Unpublished Dispositionjohn Klukavy, and Theodore Fitzgerald, Plaintiffs-appellants, v. United National Insurance Co., Defendant, Lafayette-orleans,inc., Plaintiff- Cross Defendant-appellee, 848 F.2d 191 (6th Cir. 1988)

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US Court of Appeals for the Sixth Circuit - 848 F.2d 191 (6th Cir. 1988) May 31, 1988

Before LIVELY, KRUPANSKY, and BOGGS, Circuit Judges.


Plaintiffs-appellants John Klukavy and Theodore Fitzgerald, Jr. appealed from the entry of summary judgment for defendant Lafayette-Orleans in this interpleader action involving a dispute between plaintiffs and Lafayette-Orleans over entitlement to insurance proceeds payable by the stakeholder United National Insurance Co.

The insurance proceeds were payable as a result of a February 22, 1984 fire which destroyed a bar/restaurant in Detroit, Michigan. At the time of the fire, the establishment was operated by plaintiffs and title was in the name of Lafayette-Orleans.

Before the fire, on February 6, 1982 and April 6, 1982, Lafayette-Orleans had signed purchase agreements to sell the business for $87,000 to TRFJ, Inc. (a corporation of which plaintiffs were the sole shareholders). However, consummation of the sale and transfer of the bar were contingent upon approval of the liquor license transfer by the Michigan Liquor Control Commission. None of the $87,000 purchase price was paid to Lafayette-Orleans. Additionally, plaintiffs and Lafayette-Orleans entered into a management agreement under the terms of which Lafayette-Orleans would pay plaintiffs 5% of the gross sales of the business. During the period that plaintiffs managed the business, they advanced $30,000 to Lafayette-Orleans under terms and conditions which were ambiguous and remained in controversy.

On December 20, 1983, the Liquor Control Commission denied TRFJ's request for transfer of the liquor license, whereupon plaintiffs appealed the decision. The Commission affirmed its denial of the license on February 9, 1984.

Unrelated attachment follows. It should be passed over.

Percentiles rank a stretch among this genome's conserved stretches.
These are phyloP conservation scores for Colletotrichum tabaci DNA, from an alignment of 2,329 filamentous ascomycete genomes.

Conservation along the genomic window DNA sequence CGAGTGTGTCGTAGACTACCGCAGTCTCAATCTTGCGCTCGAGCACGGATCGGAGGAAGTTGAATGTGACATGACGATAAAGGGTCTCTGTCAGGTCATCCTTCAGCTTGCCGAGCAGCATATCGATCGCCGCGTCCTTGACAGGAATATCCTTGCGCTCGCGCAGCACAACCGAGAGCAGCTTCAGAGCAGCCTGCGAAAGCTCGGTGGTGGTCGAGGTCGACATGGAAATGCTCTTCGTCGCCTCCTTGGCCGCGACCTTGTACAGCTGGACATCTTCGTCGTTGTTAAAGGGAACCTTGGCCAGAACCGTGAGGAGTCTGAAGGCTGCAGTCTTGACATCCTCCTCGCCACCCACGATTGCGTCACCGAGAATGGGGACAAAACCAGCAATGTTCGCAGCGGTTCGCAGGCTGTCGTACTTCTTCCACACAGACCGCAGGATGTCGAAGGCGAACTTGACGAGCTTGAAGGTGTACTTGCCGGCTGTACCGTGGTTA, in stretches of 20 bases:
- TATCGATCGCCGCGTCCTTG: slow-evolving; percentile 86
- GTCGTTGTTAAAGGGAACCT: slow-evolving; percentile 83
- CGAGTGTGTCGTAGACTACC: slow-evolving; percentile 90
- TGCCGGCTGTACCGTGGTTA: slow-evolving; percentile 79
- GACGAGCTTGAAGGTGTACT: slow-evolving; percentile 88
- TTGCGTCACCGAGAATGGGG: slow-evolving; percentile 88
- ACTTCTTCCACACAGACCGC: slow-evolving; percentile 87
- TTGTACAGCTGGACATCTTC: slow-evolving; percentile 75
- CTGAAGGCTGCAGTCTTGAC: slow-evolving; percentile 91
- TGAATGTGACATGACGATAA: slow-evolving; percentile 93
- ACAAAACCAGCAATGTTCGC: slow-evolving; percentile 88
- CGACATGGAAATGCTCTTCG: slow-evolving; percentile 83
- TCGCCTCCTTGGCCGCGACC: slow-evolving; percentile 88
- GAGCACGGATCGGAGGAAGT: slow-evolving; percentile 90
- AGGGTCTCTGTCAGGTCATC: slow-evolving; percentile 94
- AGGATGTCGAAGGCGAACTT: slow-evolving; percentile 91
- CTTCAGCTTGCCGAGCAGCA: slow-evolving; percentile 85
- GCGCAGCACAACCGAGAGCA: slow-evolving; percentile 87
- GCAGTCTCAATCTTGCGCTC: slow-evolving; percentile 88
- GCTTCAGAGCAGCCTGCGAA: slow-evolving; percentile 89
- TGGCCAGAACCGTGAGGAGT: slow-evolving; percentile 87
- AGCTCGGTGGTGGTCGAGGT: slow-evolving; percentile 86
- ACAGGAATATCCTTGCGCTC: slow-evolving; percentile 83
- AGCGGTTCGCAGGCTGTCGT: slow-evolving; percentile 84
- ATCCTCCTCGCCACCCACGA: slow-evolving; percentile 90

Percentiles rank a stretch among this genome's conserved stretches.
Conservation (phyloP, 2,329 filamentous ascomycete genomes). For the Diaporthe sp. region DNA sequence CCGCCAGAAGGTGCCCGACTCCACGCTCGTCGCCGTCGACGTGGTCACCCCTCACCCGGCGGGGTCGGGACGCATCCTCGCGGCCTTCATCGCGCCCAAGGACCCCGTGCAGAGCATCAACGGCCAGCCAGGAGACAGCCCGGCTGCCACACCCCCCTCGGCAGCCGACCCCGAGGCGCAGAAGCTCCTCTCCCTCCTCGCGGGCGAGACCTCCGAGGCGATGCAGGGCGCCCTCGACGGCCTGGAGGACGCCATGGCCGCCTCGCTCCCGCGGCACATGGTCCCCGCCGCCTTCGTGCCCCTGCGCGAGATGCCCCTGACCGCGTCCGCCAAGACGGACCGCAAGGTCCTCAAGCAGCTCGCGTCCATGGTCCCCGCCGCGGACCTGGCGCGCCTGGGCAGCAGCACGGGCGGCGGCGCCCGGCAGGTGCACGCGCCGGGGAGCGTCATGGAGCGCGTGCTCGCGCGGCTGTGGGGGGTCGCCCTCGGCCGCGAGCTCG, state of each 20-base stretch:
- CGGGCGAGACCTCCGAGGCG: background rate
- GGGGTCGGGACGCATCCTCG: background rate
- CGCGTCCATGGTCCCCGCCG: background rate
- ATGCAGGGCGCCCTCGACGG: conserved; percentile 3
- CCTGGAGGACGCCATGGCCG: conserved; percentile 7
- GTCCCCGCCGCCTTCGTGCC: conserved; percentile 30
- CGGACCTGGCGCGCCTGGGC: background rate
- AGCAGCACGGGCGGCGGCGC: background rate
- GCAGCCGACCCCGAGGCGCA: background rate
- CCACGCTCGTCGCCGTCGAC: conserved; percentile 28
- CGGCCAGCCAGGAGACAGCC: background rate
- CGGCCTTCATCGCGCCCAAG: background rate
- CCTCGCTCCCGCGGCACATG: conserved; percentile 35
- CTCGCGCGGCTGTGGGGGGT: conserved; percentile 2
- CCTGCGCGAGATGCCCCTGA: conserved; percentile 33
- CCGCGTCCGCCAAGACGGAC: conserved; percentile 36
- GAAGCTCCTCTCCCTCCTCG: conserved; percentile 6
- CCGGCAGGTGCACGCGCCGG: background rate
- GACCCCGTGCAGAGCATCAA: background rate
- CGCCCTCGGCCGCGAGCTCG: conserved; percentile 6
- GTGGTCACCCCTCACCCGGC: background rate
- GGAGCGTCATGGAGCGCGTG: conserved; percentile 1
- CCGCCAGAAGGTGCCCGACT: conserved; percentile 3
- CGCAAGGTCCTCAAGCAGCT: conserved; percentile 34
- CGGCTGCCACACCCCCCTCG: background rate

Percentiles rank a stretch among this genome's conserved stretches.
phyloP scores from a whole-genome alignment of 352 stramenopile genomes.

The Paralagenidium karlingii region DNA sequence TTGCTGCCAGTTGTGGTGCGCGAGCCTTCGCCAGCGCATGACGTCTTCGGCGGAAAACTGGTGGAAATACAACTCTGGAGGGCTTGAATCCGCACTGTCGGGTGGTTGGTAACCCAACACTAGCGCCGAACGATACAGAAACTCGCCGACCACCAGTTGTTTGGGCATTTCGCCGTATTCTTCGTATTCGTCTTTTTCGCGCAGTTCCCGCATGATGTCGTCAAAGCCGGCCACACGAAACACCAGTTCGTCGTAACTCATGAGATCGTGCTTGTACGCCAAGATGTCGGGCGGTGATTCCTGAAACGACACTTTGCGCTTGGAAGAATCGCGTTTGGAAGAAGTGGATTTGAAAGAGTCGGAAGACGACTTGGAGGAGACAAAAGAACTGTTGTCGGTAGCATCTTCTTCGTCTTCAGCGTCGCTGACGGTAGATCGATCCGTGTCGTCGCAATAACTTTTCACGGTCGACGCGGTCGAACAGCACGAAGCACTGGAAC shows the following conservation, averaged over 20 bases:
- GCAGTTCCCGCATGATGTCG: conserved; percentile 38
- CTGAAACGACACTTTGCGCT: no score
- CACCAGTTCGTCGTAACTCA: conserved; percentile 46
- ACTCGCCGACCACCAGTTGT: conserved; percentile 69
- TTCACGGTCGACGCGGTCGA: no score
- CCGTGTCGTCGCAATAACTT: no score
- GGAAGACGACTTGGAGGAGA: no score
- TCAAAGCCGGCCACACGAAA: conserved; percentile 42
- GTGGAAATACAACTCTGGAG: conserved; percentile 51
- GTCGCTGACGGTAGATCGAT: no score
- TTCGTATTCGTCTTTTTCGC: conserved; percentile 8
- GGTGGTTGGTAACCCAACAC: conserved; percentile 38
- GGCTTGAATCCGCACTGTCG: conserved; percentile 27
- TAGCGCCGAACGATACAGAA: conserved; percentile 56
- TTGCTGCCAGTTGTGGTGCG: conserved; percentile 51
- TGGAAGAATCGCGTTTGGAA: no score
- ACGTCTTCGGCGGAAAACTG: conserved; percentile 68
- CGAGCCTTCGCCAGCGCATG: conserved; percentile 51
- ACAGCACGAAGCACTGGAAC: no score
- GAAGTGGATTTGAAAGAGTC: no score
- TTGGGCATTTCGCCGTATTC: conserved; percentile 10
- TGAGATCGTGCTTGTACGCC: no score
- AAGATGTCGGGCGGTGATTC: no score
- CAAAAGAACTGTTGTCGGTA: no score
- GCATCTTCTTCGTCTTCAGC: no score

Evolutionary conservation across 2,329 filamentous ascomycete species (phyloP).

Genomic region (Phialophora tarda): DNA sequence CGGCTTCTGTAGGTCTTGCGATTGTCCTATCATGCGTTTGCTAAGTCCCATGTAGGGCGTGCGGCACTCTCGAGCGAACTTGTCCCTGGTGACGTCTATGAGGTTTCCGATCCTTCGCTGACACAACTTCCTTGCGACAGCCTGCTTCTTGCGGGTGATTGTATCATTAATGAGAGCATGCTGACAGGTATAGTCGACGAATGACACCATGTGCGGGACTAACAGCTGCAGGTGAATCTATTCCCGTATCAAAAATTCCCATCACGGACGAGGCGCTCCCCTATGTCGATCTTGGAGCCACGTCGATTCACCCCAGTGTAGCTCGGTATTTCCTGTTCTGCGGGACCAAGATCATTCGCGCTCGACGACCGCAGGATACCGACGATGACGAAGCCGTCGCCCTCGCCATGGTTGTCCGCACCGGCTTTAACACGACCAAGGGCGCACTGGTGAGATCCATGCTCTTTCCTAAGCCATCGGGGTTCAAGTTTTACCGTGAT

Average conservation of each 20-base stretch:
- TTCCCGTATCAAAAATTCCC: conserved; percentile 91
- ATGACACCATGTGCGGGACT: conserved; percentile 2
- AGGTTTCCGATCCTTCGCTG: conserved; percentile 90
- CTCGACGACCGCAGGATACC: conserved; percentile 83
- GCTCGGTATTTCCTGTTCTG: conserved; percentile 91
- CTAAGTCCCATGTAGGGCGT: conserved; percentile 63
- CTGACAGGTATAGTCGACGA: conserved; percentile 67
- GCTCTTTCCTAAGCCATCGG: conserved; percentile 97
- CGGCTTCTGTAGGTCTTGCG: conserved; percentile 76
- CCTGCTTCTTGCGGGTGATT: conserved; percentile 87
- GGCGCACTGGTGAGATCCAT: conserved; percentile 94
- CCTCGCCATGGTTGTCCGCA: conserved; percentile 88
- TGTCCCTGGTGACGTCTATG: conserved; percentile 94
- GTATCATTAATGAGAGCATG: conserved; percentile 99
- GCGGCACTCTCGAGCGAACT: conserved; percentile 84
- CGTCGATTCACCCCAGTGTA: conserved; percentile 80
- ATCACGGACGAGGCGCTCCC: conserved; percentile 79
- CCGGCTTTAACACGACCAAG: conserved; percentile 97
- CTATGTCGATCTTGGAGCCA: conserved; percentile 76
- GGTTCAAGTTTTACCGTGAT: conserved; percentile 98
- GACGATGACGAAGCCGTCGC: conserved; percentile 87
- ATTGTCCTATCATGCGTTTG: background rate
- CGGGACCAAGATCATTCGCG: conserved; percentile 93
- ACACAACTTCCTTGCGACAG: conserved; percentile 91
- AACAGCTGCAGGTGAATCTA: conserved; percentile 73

On February 22, 1984, the property was destroyed by fire and plaintiffs filed the instant lawsuit alleging 1) that they are entitled to insurance proceeds as owners under the purchase agreement and 2) that Lafayette-Orleans was required to return to them the $30,000 advanced under the loan agreement.

The insurance policy in question provided for payment to the insured "as their interests may appear." The lower court ruled that plaintiffs had no insurable interest in the property and hence no entitlement to the insurance proceeds. Additionally, the court decided that plaintiffs had no right to recover under the management agreement because that agreement was illegal as determined by the Liquor Control Commission.1 

A vendee's insurable interest in property is limited to the amount the vendee had actually paid under the purchase contract. Cf. Prince v. Royal Indemnity Co., 541 F.2d 646, 648, n. 1 (7th Cir. 1976), cert. denied, 429 U.S. 1094 (1977) (management contract insufficient to constitute insurable interest because insurable interest limited to amount of actual property interest); Hartford Fire Insurance Co. v. Cagle, 249 F.2d 241, 243 (10th Cir. 1957) (one who has option to purchase has insurable interest only to extent of monies paid in under the option and has no insurable interest beyond such sum); O'Neal v. Commercial Assurance Co. of America, 263 So. 2d 246 (Fla.App.1972) (insurable interest limited to amount paid under contract).